For beginning and intermediate-level shooters the “disappearing dot” is no problem because they normally lose track of iron sights in recoil, too. But for more experienced shooters who understand proper sight tracking — keeping visual control over the gun through the entire arc of recoil — the MRDS actually slows them down. Instead of following the aiming point as it comes down from recoil as they’d do with an iron front sight, they must wait until the gun is level enough to make the red dot visible. Only then can they adjust their aim as necessary and press the next shot.

We all agree that blinking every time you fire the gun is bad. But somehow MRDS proponents don’t mind that their sight blinks in and out of sight with every shot. Curious.

The dot also disappears as things other than recoil make the gun move around. The best example of this is, not surprisingly, movement. While it’s easy to keep the gun very level when moving in straight lines (forward, back, left, right) at a controlled speed, it’s a lot more complicated when you’re moving in more realistic and dynamic ways. The drill where I’ve seen students get really frustrated with the MRDS is the Figure-8 Drill:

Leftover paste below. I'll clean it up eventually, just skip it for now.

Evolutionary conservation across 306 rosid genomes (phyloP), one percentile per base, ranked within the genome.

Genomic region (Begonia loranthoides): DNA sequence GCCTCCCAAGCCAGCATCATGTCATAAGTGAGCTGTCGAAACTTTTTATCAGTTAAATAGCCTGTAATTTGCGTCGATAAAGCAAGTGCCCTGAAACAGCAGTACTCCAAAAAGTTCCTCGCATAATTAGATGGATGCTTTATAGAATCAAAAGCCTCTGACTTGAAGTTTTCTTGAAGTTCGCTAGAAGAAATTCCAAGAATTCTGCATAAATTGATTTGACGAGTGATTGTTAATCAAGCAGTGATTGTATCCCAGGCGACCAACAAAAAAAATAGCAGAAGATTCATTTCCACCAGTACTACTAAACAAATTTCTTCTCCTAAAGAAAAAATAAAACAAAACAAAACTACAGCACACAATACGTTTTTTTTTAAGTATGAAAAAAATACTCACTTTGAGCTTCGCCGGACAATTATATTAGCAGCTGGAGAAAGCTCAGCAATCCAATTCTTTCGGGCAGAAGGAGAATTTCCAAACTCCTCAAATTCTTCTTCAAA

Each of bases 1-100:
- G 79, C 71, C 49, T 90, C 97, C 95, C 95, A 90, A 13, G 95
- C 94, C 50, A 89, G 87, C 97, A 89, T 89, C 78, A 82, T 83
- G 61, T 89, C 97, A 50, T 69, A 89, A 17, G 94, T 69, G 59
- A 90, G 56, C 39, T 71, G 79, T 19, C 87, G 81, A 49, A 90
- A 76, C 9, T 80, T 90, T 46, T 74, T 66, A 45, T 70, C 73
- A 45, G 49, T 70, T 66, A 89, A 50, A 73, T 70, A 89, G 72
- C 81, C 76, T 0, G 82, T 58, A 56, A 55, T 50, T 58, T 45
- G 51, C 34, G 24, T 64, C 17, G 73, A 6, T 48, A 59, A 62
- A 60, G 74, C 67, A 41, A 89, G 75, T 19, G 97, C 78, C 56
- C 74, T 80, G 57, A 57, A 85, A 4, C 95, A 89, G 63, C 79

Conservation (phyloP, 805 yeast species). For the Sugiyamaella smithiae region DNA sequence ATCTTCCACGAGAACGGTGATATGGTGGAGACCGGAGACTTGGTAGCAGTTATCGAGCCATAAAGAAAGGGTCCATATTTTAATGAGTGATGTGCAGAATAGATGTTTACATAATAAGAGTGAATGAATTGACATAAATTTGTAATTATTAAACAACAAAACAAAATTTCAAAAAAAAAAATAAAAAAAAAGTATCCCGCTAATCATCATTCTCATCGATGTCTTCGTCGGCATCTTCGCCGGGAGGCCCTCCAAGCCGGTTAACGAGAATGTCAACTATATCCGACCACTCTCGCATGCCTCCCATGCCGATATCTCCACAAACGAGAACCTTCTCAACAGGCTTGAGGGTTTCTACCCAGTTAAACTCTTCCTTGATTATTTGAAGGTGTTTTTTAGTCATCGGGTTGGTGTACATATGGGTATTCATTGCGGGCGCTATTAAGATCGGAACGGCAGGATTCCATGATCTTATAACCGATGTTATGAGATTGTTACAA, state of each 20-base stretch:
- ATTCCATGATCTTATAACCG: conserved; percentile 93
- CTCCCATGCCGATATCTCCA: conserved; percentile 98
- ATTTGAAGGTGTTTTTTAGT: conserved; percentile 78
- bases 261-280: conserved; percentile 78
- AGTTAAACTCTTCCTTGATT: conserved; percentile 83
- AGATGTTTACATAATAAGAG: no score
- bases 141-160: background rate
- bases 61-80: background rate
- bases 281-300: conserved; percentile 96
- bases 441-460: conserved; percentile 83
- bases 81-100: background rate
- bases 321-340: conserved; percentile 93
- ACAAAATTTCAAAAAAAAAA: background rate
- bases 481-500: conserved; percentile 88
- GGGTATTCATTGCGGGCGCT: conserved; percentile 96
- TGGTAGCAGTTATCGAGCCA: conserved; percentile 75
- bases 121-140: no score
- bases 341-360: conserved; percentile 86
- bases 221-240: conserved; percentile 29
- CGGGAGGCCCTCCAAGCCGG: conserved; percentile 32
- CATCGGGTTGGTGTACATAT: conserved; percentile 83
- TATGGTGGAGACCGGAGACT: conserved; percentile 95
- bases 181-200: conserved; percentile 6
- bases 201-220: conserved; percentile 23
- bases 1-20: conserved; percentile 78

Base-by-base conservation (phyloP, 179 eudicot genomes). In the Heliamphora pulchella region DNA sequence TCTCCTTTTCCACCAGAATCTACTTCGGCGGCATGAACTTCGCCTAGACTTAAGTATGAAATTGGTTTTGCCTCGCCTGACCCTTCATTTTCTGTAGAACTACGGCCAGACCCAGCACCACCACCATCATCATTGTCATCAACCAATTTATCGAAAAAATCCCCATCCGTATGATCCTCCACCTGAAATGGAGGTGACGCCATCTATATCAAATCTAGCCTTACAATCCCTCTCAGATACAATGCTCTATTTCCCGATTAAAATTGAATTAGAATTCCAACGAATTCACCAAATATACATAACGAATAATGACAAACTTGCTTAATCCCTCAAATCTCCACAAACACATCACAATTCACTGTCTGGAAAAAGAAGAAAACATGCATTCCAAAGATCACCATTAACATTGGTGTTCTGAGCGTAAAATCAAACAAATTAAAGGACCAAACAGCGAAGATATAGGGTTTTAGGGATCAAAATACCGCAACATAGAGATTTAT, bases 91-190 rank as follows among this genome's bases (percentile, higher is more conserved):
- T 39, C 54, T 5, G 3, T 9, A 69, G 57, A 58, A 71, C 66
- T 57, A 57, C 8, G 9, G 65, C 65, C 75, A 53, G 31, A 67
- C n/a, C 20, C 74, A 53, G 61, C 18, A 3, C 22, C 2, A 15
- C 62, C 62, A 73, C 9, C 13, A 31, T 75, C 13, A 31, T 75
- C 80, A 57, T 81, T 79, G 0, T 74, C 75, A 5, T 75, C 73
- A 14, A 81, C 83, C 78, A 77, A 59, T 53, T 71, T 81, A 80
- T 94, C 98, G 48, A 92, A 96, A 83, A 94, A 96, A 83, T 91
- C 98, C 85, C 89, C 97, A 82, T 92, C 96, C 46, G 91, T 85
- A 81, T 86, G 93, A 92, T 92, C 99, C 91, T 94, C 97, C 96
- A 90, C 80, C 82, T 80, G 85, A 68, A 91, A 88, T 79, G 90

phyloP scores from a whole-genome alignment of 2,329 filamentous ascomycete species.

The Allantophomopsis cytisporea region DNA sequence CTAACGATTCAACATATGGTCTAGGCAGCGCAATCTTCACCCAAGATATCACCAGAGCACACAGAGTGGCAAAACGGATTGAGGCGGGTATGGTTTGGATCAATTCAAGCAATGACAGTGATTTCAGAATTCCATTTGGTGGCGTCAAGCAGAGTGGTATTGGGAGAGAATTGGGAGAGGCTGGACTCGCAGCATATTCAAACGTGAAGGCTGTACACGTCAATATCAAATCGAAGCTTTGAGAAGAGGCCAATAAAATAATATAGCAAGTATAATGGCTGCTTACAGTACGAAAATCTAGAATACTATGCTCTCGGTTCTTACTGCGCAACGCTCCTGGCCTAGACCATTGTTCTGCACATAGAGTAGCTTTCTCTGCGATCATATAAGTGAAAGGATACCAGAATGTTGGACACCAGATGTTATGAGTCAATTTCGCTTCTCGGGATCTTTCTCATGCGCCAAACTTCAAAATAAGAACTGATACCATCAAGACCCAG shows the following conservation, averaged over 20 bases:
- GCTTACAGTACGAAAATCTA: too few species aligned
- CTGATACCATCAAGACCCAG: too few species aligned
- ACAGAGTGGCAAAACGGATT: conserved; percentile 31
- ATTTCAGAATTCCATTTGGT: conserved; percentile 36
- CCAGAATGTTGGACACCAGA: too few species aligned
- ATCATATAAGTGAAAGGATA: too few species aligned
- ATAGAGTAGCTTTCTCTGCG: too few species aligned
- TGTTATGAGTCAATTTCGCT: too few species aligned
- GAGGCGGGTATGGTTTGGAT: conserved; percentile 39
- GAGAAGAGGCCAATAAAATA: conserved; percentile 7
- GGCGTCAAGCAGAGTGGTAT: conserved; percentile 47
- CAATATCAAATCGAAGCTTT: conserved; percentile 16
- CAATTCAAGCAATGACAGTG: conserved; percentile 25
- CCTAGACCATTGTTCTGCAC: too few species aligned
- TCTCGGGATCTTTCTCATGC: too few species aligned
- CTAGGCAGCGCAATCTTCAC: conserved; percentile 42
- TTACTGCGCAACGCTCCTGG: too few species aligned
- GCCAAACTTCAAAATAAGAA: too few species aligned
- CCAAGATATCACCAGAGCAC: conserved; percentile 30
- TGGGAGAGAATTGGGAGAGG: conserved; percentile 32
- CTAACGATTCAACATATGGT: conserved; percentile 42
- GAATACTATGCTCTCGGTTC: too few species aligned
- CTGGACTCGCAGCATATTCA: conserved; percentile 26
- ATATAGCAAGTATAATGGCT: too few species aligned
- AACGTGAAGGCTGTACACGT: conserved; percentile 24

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When the dot isn’t visible, you have to wait on it before you can shoot. With an iron sight, the front sight is always right there where it’s supposed to be. With the MRDS, the dot is only visible when the gun is relatively level.

The other major issues with MRDS are their visibility under certain weather conditions and their durability. These are problems which are both likely to be addressed as the technology advances.

For the vast majority of shooters, the MRDS is an advantage. It allows them to aim precisely when they’d otherwise get too rough (or no) sight picture for the needed shot. If I were outfitting a large police department or military unit with pistols, I’d want to put MRDS on those guns. It simplifies teaching and delivers acceptable performance with less time & effort expended.